Fortunately, you don’t need to go door-to-door or speak directly with sales representatives to compare products. All the information your business needs is available online. Prioritize working with payment processors that are transparent about their pricing, features, and other core details — if a company is being vague, it’s not confident about its product.
3. Consider the different types of processing fees
Many business owners make the mistake of assuming all credit card processors charge the same types of fees. However, there are three major types of credit card processing fee structures — let’s explore them in more detail below:
- Flat-Rate Pricing: Flat-rate pricing is a pricing option popular with many payment services providers, such as PayPal and Stripe. This type of pricing charges merchants a flat rate, regardless of which card brand (Visa, Mastercard, American Express, etc.) the customer uses. This doesn’t mean you will pay a flat rate for all types of transactions; there may still be a different rate for online transactions and in-person transactions. However, all online transactions will be charged at the same rate, regardless of card brand and other factors.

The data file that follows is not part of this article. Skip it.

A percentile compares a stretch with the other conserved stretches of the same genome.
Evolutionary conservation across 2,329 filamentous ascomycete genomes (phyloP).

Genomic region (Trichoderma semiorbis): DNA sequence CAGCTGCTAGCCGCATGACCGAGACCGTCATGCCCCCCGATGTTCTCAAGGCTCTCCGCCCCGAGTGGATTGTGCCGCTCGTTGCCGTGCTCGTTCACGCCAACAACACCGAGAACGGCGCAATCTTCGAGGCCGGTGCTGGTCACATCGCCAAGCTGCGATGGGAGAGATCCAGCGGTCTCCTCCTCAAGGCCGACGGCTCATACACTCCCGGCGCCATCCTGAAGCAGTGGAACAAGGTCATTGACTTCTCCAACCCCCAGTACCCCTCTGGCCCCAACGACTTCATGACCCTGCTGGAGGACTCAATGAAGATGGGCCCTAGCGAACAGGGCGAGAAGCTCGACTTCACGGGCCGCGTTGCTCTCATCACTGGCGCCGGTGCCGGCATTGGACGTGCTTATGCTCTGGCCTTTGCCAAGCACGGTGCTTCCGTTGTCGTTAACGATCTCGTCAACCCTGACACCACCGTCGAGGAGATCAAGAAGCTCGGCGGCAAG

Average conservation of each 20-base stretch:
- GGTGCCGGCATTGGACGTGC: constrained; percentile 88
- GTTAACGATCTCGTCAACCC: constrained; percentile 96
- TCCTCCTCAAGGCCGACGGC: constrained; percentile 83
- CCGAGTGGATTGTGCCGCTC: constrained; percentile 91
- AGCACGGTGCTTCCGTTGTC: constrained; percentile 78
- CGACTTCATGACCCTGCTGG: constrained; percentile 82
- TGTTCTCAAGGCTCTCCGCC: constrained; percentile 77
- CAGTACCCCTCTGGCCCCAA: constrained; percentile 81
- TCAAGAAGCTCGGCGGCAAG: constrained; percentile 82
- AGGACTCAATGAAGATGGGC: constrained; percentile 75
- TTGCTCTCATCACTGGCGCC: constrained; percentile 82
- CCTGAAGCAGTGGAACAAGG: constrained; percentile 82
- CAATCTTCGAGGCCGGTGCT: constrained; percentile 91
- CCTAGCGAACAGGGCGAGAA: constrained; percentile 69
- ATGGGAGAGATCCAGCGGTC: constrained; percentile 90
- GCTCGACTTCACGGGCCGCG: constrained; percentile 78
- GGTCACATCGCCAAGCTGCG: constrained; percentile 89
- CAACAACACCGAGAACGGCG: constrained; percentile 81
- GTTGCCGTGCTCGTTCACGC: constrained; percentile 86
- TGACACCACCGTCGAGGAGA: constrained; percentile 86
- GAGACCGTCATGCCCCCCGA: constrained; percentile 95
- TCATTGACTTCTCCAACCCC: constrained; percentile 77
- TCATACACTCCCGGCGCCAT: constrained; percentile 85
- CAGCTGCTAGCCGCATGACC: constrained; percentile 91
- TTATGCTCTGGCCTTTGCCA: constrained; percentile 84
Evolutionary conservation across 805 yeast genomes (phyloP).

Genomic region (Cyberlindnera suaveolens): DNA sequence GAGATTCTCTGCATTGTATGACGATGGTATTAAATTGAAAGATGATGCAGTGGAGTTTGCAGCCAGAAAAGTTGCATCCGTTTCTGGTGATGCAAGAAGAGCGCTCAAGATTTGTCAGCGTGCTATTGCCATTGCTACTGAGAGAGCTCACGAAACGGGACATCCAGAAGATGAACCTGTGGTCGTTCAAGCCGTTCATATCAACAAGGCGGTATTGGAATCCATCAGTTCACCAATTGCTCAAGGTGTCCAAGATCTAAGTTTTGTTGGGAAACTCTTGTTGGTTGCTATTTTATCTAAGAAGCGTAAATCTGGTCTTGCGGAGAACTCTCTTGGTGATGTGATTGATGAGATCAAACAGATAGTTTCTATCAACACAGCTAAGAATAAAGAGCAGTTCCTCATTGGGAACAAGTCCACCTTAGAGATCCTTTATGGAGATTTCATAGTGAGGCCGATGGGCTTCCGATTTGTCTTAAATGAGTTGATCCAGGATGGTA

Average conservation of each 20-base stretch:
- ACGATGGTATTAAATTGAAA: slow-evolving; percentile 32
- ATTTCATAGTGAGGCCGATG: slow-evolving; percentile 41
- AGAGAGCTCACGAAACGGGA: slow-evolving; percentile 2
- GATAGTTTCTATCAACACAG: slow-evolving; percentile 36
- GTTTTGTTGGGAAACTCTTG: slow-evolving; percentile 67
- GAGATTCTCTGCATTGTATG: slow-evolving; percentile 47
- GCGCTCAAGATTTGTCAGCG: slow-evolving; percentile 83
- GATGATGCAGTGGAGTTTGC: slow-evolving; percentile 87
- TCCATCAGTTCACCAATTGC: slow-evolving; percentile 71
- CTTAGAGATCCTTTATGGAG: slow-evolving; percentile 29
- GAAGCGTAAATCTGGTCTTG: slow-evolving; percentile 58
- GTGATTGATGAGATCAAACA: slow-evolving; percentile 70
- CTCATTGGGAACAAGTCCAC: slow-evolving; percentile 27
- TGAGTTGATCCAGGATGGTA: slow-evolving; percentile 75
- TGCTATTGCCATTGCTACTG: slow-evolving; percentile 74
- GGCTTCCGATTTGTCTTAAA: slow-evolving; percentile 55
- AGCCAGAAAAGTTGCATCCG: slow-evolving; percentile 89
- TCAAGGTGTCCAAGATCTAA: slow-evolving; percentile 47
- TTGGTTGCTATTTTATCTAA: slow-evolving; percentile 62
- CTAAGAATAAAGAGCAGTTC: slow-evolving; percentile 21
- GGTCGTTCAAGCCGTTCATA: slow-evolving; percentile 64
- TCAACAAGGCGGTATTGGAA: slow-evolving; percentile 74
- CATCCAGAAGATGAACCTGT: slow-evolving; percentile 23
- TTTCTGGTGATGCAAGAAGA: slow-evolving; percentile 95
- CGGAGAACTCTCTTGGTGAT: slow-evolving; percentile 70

- Interchange Plus Pricing: This type of pricing charges you the interchange fee (a fee from the issuing bank) “plus” a charge for the acquirer and the card network (in one additional fee).
- Interchange Plus-Plus Pricing: This type of pricing charges you the interchange fee (a fee from the issuing bank) “plus” the acquirer’s fee “plus” the card scheme fee (in two separate fees). Essentially, Interchange Plus-Plus pricing is the most transparent fee structure, as the merchant has visibility of all three fees they’re being charged.
While a flat-rate fee is the easiest to understand, it’s often hiding a higher markup cost. As a business, you will be paying for the convenience of flat-rate pricing. The other types of processing pricing are less predictable but often offer better value over the long term and more transparency.
Square is one example that offers a variety of hardware options and a simple, flat-rate pricing structure for small businesses.